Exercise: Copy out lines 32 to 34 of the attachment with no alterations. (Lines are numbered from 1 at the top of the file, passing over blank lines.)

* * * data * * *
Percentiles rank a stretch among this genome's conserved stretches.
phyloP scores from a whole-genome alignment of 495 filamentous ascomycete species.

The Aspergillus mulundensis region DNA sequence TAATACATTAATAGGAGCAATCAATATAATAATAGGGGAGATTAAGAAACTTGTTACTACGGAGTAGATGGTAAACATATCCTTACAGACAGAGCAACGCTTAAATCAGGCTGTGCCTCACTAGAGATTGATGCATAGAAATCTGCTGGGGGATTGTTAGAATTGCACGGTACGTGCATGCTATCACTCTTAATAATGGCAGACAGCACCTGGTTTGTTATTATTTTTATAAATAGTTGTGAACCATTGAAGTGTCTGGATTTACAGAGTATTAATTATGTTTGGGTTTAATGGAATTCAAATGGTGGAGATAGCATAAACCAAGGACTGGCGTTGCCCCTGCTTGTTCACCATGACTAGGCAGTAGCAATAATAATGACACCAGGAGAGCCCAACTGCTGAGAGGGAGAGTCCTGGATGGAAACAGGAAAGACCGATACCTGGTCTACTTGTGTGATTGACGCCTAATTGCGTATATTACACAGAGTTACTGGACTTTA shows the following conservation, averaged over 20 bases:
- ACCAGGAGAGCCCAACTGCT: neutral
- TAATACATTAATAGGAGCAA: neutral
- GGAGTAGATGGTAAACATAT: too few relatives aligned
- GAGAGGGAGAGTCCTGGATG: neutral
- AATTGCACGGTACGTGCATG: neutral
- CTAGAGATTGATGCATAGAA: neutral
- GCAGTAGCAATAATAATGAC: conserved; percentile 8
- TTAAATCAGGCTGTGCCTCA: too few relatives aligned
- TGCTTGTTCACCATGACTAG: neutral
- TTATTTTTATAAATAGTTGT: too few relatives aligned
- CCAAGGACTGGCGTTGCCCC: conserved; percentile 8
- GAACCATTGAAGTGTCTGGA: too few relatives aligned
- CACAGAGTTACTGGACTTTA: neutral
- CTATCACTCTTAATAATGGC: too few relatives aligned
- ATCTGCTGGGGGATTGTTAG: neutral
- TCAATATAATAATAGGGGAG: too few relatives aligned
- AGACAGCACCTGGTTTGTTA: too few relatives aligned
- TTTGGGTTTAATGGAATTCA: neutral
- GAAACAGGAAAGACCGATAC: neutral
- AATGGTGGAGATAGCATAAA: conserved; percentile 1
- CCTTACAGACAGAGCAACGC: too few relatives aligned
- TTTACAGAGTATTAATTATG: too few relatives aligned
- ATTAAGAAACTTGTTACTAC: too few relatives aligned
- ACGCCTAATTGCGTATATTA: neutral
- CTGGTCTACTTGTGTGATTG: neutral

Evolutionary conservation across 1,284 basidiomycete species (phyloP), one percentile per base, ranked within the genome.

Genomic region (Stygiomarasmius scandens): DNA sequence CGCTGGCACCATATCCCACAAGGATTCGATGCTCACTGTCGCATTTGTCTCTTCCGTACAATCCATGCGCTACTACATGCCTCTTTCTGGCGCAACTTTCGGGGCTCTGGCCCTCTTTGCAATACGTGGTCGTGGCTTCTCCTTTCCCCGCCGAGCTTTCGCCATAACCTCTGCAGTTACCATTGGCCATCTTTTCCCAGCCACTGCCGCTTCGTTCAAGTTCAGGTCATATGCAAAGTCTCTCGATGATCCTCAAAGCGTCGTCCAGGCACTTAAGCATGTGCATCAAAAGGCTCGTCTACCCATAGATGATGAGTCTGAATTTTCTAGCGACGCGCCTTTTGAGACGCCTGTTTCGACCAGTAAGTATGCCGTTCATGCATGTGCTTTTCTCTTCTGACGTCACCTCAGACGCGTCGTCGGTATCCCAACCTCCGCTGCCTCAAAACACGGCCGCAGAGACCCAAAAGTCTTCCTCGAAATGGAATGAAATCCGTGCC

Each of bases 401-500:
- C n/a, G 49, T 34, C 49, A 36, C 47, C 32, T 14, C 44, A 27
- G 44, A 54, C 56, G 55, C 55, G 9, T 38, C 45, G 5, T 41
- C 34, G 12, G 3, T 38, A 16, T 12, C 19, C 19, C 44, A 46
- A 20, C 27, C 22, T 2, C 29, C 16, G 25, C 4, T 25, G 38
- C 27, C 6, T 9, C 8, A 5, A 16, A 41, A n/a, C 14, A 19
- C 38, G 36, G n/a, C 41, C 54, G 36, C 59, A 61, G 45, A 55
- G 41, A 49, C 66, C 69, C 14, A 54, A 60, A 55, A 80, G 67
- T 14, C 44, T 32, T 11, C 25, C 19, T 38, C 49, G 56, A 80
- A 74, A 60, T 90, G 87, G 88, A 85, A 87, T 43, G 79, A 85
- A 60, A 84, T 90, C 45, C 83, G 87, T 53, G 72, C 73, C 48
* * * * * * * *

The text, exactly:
- C n/a, G 49, T 34, C 49, A 36, C 47, C 32, T 14, C 44, A 27
- G 44, A 54, C 56, G 55, C 55, G 9, T 38, C 45, G 5, T 41
- C 34, G 12, G 3, T 38, A 16, T 12, C 19, C 19, C 44, A 46